by Edward T Ryan, David R Hill, et. al.
Elsevier Health Sciences, 2019

There was a recent outbreak of enterovirus type 71 in Colorado.

“Ferri's Clinical Advisor 2019 E-Book: 5 Books in 1” by Fred F. Ferri
from Ferri’s Clinical Advisor 2019 E-Book: 5 Books in 1
by Fred F. Ferri
Elsevier Health Sciences, 2018

Enterovirus An estimated 10 to 15 million clinical enteroviral infections (Chapter 387) occur annually in the United States, and these include an estimated 50,000 to 75,000 cases of enteroviral meningitis.

“Goldman's Cecil Medicine,Expert Consult Premium Edition Enhanced Online Features and Print, Single Volume,24: Goldman's Cecil Medicine” by Russell La Fayette Cecil, Lee Goldman, Andrew I. Schafer
from Goldman’s Cecil Medicine,Expert Consult Premium Edition Enhanced Online Features and Print, Single Volume,24: Goldman’s Cecil Medicine
by Russell La Fayette Cecil, Lee Goldman, Andrew I. Schafer
Elsevier/Saunders, 2012

In 1970, polioviruses accounted for only 6% of the total enterovirus isolations from patients with neurologic illnesses [330].

“Infectious Diseases of the Fetus and Newborn E-Book” by Jack S. Remington, Christopher B. Wilson, Victor Nizet, Jerome O. Klein, Yvonne Maldonado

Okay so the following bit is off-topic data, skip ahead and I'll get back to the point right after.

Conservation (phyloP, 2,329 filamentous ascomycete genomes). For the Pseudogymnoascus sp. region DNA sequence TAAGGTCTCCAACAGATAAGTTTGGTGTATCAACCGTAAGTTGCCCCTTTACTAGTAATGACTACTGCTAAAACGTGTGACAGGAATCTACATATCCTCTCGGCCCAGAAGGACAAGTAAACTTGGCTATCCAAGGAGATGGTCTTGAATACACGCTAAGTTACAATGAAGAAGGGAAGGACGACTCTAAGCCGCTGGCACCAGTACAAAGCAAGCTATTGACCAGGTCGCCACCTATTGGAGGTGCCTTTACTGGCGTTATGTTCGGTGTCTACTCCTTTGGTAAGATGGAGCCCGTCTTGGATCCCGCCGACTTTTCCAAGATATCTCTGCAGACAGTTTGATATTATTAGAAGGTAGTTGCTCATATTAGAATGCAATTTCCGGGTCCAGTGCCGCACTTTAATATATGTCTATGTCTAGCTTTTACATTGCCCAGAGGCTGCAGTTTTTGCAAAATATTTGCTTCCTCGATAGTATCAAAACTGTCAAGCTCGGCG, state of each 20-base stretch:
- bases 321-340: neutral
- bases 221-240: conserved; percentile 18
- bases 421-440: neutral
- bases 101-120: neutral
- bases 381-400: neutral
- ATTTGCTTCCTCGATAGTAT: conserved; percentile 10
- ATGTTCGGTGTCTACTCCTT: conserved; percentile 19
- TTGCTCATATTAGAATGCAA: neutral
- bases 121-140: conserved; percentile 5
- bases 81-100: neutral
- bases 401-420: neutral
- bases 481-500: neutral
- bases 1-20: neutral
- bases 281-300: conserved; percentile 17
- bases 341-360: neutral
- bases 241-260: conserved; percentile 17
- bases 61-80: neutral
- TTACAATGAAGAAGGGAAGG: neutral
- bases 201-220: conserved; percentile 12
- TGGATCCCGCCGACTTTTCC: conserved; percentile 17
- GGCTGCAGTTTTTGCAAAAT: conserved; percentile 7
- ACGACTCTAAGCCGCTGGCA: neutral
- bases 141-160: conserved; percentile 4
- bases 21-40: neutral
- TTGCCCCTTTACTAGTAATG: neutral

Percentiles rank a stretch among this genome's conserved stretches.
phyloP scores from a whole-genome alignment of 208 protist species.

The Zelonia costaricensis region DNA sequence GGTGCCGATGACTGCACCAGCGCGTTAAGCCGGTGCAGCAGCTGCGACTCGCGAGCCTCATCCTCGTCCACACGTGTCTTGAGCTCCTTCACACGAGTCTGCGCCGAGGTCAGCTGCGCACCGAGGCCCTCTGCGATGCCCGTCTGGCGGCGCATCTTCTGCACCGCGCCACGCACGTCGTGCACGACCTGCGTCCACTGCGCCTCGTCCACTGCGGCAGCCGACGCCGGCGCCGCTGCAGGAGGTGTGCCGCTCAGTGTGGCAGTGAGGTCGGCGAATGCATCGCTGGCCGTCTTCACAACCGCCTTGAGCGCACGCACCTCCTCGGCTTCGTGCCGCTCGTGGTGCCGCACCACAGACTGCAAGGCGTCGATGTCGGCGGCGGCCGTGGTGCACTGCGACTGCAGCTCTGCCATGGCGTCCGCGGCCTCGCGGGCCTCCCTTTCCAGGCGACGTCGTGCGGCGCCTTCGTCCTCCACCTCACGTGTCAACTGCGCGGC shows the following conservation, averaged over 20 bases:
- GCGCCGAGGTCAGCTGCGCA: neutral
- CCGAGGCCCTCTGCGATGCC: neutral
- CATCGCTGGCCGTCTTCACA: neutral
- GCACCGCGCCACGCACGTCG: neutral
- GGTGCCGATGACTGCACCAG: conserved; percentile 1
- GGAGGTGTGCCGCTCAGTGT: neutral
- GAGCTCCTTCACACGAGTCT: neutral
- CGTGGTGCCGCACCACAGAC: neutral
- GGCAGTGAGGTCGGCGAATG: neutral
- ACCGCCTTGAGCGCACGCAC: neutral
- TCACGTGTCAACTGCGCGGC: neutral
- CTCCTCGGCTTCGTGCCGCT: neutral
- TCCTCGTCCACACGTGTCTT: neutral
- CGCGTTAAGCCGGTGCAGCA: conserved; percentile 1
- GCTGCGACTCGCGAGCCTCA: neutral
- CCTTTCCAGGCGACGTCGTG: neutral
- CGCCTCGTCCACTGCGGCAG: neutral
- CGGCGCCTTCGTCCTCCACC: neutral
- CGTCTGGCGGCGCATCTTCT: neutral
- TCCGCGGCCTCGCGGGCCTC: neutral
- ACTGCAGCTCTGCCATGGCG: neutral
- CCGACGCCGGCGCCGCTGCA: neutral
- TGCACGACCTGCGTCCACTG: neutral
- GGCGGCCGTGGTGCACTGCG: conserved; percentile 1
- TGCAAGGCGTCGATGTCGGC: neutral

from Infectious Diseases of the Fetus and Newborn E-Book
by Jack S. Remington, Christopher B. Wilson, et. al.
Elsevier Health Sciences, 2010

Although HFMD generally runs a benign and self-limited course, since 1998 there have been multiple outbreaks of severe enterovirus 71 infection in the Asia-Pacific region, which have resulted in cardiopulmonary and neurologic complications and even deaths in affected individuals (primarily young children)3.

“Dermatology E-Book” by Jean L. Bolognia, Joseph L. Jorizzo, Julie V. Schaffer
from Dermatology E-Book
by Jean L. Bolognia, Joseph L. Jorizzo, Julie V. Schaffer
Elsevier Health Sciences, 2012

Oktay Kutluk

Kutluk Oktay, MD, FACOG is one of the world's foremost experts in fertility preservation as well as ovarian stimulation and in vitro fertilization for infertility treatments. He developed and performed the world's first ovarian transplantation procedures as well as pioneered new ovarian stimulation protocols for embryo and oocyte freezing for breast and endometrial cancer patients.

Mail: [email protected]
Telephone: +1 (877) 492-3666

Biography: https://medicine.yale.edu/profile/kutluk_oktay/
Bibliography: oktay_bibliography

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  • I have that too but I don’t think so unless the lunges hurt ;/ I’m scared but not to scared unless it’s hard to breath and if it becomes fever like